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Kris Kristofferson's 'The Cedar Creek Sessions' not only reminds us of the depth of his abilities but serves notice that he's not done yet.

Music Review: Kris Kristofferson – ‘The Cedar Creek Sessions’

Cover The Cedar Creek SessionsIn celebration of his 80th birthday (June 22, 2016) Kris Kristofferson will be releasing the two-CD set The Cedar Creek Sessions on his own KK label. Recorded live over three days in 2014 at the Cedar Creek Studios in Texas (June 23, 24, and 25) the two discs are as close to a retrospective of his prolific songwriting career as can be crammed into a package of this size.

A proper recounting of his storied songwriting career would require far more than the 25 songs recorded during these three days. However, unlike most greatest hits recordings this collection isn’t simply songs culled from past albums. These are brand new re-interpretations of the songs Kristofferson felt like playing over the course of the session.

Now, the man has never had what one would call dulcet tones. Those of you who can remember the early days of his career will know he was born with a voice that sounded like it had been soaked in a whisky barrel and then smoked by playing a thousand bars. Age has not mellowed his voice any, but neither has it made it any worse for wear. Sure Kristofferson has a little bit more trouble hitting notes at either end of the scale, but that only gives the songs a new depth of character.

The sense of history his voice now personifies brings a new perspective to the songs. Instead of them sounding like they’re about a particular moment in time, they now feel as if they were written in relation to a person’s entire life. A tune like “Sunday Morning Coming Down”, arguably one of his most famous, is no longer the Sunday morning repentance of a drunk, but the wistfulness of a person looking back through years and wondering what a simpler life would have been like.

Those who are familiar with Kristofferson’s vast catalogue will be delighted to hear gems that aren’t played as often as they should. Chief among those (as far as I’m concerned) are “The Law is for the Protection of the People”, “Billy Dee”, and “To Beat The Devil”. The latter is particularly great as it closes the second disc. The lines “And you can still hear me singin’ to the people who don’t listen/To the things that I am sayin’, prayin’ someone’s gonna hear” are about as good an summation of any songwriter’s career as you’ll find. The fact that he wrote it about himself, and it is the last song in this collection, makes it even more powerful in this context.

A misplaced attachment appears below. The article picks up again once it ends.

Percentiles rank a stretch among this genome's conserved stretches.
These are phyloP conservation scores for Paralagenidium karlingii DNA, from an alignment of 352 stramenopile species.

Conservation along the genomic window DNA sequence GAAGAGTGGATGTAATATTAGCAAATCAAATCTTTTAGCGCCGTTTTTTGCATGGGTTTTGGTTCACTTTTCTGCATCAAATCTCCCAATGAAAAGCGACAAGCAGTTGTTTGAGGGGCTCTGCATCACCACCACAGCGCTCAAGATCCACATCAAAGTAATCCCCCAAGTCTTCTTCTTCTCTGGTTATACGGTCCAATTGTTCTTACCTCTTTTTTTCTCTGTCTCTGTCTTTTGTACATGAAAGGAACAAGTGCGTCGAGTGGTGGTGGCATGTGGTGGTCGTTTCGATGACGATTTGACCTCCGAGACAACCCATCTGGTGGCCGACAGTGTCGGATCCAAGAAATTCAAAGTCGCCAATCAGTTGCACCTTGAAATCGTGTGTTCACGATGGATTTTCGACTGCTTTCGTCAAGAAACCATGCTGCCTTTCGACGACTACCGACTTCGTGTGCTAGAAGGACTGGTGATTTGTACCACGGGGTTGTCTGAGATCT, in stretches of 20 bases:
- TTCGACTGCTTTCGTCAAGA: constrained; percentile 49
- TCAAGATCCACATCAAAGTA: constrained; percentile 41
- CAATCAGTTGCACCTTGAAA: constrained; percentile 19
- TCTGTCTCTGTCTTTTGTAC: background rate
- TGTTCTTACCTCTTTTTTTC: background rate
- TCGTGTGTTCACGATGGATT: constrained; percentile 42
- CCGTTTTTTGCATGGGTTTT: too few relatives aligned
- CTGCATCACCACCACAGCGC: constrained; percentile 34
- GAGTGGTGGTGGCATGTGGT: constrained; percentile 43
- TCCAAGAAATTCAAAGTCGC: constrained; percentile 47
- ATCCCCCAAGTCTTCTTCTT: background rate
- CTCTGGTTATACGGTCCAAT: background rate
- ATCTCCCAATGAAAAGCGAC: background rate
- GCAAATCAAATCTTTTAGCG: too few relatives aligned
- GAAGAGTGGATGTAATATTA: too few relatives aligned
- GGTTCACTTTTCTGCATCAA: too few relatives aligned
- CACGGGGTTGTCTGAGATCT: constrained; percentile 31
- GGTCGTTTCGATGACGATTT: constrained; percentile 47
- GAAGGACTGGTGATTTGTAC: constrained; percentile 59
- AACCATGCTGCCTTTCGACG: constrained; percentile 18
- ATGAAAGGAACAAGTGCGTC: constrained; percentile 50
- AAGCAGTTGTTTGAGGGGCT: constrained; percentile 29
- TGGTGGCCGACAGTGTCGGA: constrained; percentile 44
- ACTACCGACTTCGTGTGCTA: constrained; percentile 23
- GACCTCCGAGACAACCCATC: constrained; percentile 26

Photo by Kate Simon
Photo by Kate Simon

Kristofferson is joined for this recording by a collection of great players who not only fill in the sound but support his voice perfectly. Shawn Camp on guitar, Kevin Smith on bass, Michael Ramos on keyboard, and Mike Meadows on drums add great accompaniment without overshadowing Kristofferson’s uniqueness. There’s also a special treat when he’s joined by Sheryl Crow in singing the duet he wrote for Johnny Cash and June Carter, “The Loving Gift” (a song Kristofferson never recorded).

Willie Nelson, no mean songwriter himself, said “There’s no better songwriter alive than Kris Kristofferson. Everything he writes is a standard, and we’re just going to have to live with that”. While some might debate Kristofferson’s status as the best songwriter alive, there can be no debating the fact he’s one of the great singer-songwriters of our times. The Cedar Creek Sessions not only serves to remind us of the depth of his abilities, but serves notice that he’s not done yet. Which is some of the best news the music world could receive about now.

About Richard Marcus

Richard Marcus is the author of three books commissioned by Ulysses Press, "What Will Happen In Eragon IV?" (2009) and "The Unofficial Heroes Of Olympus Companion" and "Introduction to Greek Mythology For Kids". Aside from Blogcritics he contributes to Qantara.de and his work has appeared in the German edition of Rolling Stone Magazine and has been translated into numerous languages in multiple publications.

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